Monday, January 12, 2015

The Death of Catherine of Aragon

On January 7, 1536 Catherine of Aragon, first wife of Henry VIII and mother to Mary I, died at Kimbolton Castle. Catherine was the Queen of England from 1509-1533, when she was deposed by Anne Boleyn. Prior to her marriage to Henry, Catherine was styled Princes off Wales, as she was the wife of Prince Arthur, heir to the throne. 

Catherine was the daughter of Isabella I of Castile and Ferdinand II of Aragon, she was betrothed at age three to Arthur. In 1501 she was sent to England to marry the heir, he died less than six months later. Henry was elevated to the position of heir and Catherine's parents quickly began negotiations to have Catherine married to him. The two married in 1509 and remained together for many years, despite having no surviving sons. In 1516 Mary, their sole living child and heir, was born. 
In the 1520s Henry's interest in his once beautiful wife declined drastically and he began taking mistresses. In June 1519, Henry's acknowledged bastard son, Henry Fitzroy, was born. He carried on a known liaison with Mary Carey, sister to Anne Boleyn, as well. By 1527 Henry was actively seeking an annulment of his marriage on religious grounds with Wolsey and his other advisers pleaing with the Vatican for an intervention.

When the Pope, intimidated by Catherine's vast, powerful family, declined to give him an annulment despite years of negotiations Henry set into motion a break from Papal authority that would have enormous religious implications. Henry declared himself head of the Church in England and with the help of Thomas Cromwell, granted himself a divorce. The actions broke Catherine's heart and she spent the remainder of her life continuing to insist that she was Henry's true wife. She endured a great amount of suffering including being kept from her daughter and being stripped of her many titles. She was banished from court and lived out her life at Kimbolton. Her situation garnered a lot of sympathy from her supporters around the kingdom. Even her enemies admired her; Thomas Cromwell himself said "If not for her sex, she could have defied all the heroes of history. She was a scholar, a friend and patron of famous humanists. She was loved by her people for her programs to help eradicate poverty and educate women. Catherine died alone. claiming her right to the queenship until the very end. It was a sad end to her great life.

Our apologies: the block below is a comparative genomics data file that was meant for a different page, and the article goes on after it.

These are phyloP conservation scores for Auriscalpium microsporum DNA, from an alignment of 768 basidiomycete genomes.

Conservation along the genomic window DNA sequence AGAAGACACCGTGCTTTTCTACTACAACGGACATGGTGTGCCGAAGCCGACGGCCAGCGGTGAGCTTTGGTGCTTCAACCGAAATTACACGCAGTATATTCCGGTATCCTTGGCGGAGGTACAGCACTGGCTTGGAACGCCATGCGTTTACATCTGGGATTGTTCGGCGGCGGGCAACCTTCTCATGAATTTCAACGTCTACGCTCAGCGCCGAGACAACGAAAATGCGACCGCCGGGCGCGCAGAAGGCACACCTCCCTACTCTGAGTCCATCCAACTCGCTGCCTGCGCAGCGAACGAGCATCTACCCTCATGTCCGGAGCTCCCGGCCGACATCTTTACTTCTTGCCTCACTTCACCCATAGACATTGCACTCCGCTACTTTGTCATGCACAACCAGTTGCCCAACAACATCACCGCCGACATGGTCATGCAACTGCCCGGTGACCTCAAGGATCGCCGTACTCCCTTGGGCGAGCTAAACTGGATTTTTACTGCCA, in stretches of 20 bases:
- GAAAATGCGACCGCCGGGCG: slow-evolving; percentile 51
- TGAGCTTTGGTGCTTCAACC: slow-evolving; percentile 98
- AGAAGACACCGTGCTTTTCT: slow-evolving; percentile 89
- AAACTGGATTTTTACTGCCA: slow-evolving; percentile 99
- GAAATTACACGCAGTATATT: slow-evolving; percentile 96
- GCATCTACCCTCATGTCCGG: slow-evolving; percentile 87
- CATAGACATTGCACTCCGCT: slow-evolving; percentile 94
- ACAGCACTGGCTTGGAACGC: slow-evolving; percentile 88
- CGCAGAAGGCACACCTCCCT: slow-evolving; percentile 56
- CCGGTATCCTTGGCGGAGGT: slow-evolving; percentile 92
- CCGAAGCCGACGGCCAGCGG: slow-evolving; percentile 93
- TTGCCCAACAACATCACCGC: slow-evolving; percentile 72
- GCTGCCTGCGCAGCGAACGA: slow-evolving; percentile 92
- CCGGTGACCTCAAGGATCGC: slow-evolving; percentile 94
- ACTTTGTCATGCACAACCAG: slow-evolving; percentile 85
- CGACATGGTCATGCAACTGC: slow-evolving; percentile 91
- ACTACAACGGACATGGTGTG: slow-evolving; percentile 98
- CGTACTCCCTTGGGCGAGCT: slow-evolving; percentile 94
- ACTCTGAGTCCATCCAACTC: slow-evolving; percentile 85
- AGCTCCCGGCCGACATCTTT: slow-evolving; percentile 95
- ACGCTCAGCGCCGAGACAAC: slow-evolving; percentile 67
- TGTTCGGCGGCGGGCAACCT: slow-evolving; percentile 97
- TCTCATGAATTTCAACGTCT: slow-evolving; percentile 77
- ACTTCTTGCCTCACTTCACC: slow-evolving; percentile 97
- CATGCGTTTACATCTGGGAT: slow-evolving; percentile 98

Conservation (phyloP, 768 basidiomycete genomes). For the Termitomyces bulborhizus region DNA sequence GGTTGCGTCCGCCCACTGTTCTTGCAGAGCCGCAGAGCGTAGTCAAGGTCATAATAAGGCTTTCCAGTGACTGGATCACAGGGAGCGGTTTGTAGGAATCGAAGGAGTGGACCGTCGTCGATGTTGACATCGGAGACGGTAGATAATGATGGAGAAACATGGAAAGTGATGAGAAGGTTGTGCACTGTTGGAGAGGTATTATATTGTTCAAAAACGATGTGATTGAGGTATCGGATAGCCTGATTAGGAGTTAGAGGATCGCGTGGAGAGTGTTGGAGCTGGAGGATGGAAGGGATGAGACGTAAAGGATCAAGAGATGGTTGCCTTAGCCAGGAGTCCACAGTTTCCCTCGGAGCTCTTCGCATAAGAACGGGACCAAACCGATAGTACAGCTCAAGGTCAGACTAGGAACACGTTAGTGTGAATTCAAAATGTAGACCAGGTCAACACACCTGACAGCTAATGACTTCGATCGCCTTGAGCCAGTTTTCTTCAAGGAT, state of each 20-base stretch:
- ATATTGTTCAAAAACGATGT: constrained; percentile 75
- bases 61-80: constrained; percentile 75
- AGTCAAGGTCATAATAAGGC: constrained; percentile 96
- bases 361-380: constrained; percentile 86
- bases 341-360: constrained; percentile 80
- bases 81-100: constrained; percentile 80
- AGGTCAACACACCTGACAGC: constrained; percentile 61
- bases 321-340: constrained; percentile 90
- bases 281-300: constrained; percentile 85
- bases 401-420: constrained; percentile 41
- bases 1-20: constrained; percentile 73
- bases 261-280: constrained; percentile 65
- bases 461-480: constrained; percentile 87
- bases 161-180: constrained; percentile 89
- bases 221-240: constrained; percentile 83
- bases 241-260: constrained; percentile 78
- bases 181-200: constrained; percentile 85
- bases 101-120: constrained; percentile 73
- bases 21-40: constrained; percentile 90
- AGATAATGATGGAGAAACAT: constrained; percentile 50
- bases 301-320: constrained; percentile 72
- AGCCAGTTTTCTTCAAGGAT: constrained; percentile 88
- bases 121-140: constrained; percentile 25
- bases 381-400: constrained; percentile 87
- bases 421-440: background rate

4 comments:

  1. Was anyone with her when she died? How sad...

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    1. Hello Tina,
      Some of her ladies were with her when she passed away. Unfortunately, her daughter Mary was not.

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  2. I think the portrayal of KofA as the victim is really inaccurate. Do you ever plan to write about her lying and manipulating the Papal Court? She was not a virgin when she married Henry; even the Pope knew that. Look at the primary sources. The dispensation makes it pretty clear.

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    1. I appreciate your knowledge regarding the wording of the Papal dispensation, which does imply that Katherine was not a virgin. The purpose of the post was to show the great life that she lived as Queen, not to condemn her based on whether or not she was truthful regarding her virginity. That being said, I would consider writing about Katherine and her interactions with the Papal legate. If I find time to research it thoroughly it will be posted here. Check back!

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